1. We're needy and don't ever apologize for it:
When we call we expect you to drop everything and help us, like now! Actually, like 5 minutes ago. 'What are you doing anyway, this is your job right? Oh...PR doesn't stand for personal reporting... assistant?' Well, that changes things.
2. we're stalkers with no shame:
If you don't call us back within two minutes we go into full-on stalking mode. First e-mail [multiple], then Twitter for a public call-out to make sure everyone [including our boss and your boss] knows we have in fact tried to contact you.
3. WE'RE HOT AND COLD WITH absolutely NO WARNING:
We give you the cold-shoulder just because. You have a great story and for whatever reason we're just not feeling it, so we ignore any and every attempt you send our way...because we can. We could pass off the story to someone else, but we don't want to take the risk that it might turn out to actually be a good story.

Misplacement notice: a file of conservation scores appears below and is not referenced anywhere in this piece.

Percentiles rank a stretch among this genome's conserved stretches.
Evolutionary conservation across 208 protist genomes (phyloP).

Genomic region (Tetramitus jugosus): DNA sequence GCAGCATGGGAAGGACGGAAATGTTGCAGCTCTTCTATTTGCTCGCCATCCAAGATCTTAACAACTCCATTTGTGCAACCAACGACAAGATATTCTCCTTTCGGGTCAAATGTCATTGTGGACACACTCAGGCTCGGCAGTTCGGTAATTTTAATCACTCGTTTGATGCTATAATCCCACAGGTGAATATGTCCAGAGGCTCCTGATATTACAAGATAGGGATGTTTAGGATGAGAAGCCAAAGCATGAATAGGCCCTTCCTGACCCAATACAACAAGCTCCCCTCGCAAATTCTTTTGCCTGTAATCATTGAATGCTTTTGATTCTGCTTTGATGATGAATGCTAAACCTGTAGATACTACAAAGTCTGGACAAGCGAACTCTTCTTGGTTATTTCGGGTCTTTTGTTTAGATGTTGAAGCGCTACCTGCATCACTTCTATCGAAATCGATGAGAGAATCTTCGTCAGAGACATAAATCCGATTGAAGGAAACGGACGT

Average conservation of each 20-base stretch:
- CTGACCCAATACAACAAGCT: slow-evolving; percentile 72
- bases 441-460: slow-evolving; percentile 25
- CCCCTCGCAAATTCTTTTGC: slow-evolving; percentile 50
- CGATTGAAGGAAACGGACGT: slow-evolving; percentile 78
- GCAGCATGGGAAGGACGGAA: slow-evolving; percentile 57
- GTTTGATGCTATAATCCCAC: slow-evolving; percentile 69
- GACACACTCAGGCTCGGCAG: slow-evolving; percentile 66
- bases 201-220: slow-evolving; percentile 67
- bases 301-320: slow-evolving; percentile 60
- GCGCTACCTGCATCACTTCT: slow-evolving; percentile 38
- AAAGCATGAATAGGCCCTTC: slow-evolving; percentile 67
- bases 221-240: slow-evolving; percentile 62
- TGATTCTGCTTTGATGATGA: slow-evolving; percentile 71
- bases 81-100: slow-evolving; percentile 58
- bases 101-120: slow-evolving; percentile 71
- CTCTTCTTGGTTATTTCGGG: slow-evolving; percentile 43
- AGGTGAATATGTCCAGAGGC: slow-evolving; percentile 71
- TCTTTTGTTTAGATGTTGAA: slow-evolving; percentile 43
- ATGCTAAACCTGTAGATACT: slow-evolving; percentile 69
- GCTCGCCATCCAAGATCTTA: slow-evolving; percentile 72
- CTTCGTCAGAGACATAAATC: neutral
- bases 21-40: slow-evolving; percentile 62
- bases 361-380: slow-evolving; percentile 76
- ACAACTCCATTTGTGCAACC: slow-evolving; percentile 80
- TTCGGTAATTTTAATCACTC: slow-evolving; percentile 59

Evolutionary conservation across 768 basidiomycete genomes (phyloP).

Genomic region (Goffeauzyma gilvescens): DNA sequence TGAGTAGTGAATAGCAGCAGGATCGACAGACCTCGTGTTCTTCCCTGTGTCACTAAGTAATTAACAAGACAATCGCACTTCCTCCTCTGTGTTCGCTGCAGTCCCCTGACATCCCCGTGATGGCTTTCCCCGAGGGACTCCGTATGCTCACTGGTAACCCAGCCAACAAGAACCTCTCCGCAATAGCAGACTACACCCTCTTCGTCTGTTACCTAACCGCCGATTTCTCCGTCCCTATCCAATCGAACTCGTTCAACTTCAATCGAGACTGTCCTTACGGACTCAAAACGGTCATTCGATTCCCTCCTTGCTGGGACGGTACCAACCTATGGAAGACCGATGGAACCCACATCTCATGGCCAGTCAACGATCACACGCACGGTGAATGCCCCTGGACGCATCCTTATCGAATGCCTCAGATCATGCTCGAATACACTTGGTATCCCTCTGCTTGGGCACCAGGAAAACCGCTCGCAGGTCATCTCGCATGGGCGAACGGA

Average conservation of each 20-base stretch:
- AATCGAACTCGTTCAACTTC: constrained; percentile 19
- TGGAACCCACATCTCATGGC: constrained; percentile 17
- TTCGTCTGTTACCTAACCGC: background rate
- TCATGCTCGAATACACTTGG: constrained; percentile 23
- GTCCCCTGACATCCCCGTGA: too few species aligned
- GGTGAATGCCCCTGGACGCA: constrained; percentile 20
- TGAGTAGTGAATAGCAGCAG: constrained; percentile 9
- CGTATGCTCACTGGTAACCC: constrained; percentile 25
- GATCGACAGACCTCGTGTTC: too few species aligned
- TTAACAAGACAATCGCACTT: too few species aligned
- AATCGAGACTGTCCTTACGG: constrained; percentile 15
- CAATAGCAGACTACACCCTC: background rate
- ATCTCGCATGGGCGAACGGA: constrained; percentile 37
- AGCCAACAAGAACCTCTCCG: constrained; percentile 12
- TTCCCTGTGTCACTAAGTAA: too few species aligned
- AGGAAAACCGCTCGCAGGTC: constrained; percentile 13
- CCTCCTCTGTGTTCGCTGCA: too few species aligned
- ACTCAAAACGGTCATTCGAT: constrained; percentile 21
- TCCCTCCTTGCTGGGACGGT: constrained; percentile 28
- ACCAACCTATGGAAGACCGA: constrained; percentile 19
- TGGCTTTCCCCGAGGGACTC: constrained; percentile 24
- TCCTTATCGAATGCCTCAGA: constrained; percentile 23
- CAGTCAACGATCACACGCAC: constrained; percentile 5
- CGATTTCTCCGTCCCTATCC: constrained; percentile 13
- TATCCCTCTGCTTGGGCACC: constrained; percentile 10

4. WE NEVER FORGET AND GOSSIP IS OUR 2ND LANGUAGE:
Burn us one time and we'll let any and every reporter know it. 'Oh...So and So? Ugh, she's the worst, you can never get a hold of her, I wouldn't even bother'. Nothing will bring a newspaper and TV reporter or worse, competitors closer than disdain of the same PR person.
5. RADIO SILENCE:
Once we get what we need -- we're done with you. When we need you, we'll e-mail or text you back within seconds; when we've got the story and you want to know when it's going to air, you might as well be waiting for a Carrier Pigeon to fly you the information. You're not getting it from us, we're already busy harassing the next PR person.